I have just returned for my second stint in the Cayman Islands after eighteen months away. It’s a lot greener than I remember.
Some strange-looking new buildings too. I first arrived here from the UK late in 2004 and found an island recovering from the devastation caused by the might of Hurricane Ivan. I was the first post-Ivan recruit in my firm. The resilience of the people and their ability to recover was astonishing. Cayman has a healthy habit of bouncing back.
Maitland opened its doors here in September of last year. Since then it has been all hands to the pumps to get the office up and running and build our legal advisory business in these challenging times. As the only man in an office of nine, I was, of course, the natural choice to be put in charge of furniture and décor for our new premises in George Town, the island’s capital. Despite philosophical differences over the subject of rugs, our small team has quickly gelled into a friendly and proactive unit with everyone willing to muck in.
Cayman – emphasis on the second syllable please – can take you unawares. Look behind the hordes of cruise-shippers and the excesses of the Seven Mile Beach strip (or don’t if that’s what you like) and you’ll find a small, diverse and welcoming community enjoying the highest standard of living in the Caribbean. Look beyond the palm trees and casuarinas and you’ll find one of the most innovative and successful financial industries in the world.
My commute into work from my apartment along the South Sound coastal road takes ten minutes on a bad day. At the end of the week, I often break up the journey home to watch the sun go down with a mojito in my hand at Sunset House, a lively bar and divers’ hangout with stunning views over the emerald waters of the Caribbean Sea. I am determined to visit the beach more often this time around – you sometimes tend to ignore it when it’s right on your doorstep. I should go diving more often too. Sue, my wife, is a devoted scuba-diver and spends most weekends underwater “blowing bubbles” around the coral reef amongst the turtles and kaleidoscopic array of fish.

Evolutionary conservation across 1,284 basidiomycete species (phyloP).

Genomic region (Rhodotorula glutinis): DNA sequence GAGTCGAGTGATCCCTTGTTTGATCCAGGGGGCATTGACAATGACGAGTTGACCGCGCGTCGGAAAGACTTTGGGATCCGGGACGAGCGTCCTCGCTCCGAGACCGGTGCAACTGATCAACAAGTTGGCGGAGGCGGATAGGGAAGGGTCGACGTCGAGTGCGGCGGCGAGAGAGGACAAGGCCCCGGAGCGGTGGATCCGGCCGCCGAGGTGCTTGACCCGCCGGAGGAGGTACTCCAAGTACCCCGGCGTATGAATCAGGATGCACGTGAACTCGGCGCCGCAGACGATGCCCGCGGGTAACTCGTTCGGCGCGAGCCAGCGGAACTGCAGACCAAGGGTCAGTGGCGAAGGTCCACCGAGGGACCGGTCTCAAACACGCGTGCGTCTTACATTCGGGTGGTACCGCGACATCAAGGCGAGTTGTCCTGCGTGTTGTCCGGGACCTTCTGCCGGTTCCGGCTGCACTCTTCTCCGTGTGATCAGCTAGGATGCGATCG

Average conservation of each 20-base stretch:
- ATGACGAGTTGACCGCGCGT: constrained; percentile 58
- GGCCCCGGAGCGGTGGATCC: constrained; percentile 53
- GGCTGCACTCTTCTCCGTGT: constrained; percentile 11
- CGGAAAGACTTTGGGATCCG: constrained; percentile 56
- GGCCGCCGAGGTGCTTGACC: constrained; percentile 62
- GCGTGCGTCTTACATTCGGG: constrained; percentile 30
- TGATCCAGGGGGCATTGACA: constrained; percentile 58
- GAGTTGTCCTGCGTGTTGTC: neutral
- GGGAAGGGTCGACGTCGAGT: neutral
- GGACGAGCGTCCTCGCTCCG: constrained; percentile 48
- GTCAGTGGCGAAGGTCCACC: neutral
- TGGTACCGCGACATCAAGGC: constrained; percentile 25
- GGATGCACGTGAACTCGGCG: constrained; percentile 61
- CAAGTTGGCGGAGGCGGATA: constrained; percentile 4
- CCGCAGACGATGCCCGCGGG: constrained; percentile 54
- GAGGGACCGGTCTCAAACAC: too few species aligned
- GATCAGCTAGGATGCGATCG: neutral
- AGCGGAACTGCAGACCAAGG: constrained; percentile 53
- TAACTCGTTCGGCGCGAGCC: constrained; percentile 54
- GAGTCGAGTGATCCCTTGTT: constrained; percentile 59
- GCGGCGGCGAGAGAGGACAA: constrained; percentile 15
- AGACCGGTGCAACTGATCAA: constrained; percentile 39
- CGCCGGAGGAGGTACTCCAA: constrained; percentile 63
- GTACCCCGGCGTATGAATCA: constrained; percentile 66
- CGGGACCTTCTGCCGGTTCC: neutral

I paint in my spare time – large-scale acrylic abstracts. Spearheaded by our National Gallery, Cayman is home to a vibrant artistic community which punches far above its weight. The Prospect Playhouse stages regular dramatic performances, and a multi-screen cinema sprang up in my absence at the new Camana Bay development. I particularly look forward to attending the monthly gatherings of the crypto-subversive Better Read Than Dead play-reading circle.
The Queen Elizabeth II Botanic Park is my favourite place on the Island. It was ravaged by Ivan, but the staff have lovingly recreated this beautiful tropical garden which is also home to the breeding project for Cayman’s native blue iguana. Sunday afternoons spent strolling in the sanctuary of the colour gardens or along the woodland trail are my time for thinking and reflecting on the issues of the week.
Everyone needs to get off the island once in a while, whether it be for some shopping in Fort Lauderdale or to live it up on Miami’s South Beach, to relax in a spa in the Jamaican Blue Mountains or to roam the backstreets of Havana’s old town; each destination is within an hour’s flight of Grand Cayman. It is also a great springboard for travelling down to South America (we’ve been three times).
Cayman has more than its fair share of world-class restaurants but the true taste of the islands is found in the small local eateries: jerk chicken and pork from Tony’s Jerk Shop, rich goat curries from Singh’s Roti Hut, fish fry out at East End or any of the myriad delights cooked up in Miss Vivine’s Kitchen. Wash it down with baba root or mannish water, mysterious potions reputed to aid virility – but never make the mistake of asking what goes into them.
David Pytches is a trusts partner at Maitland Cayman.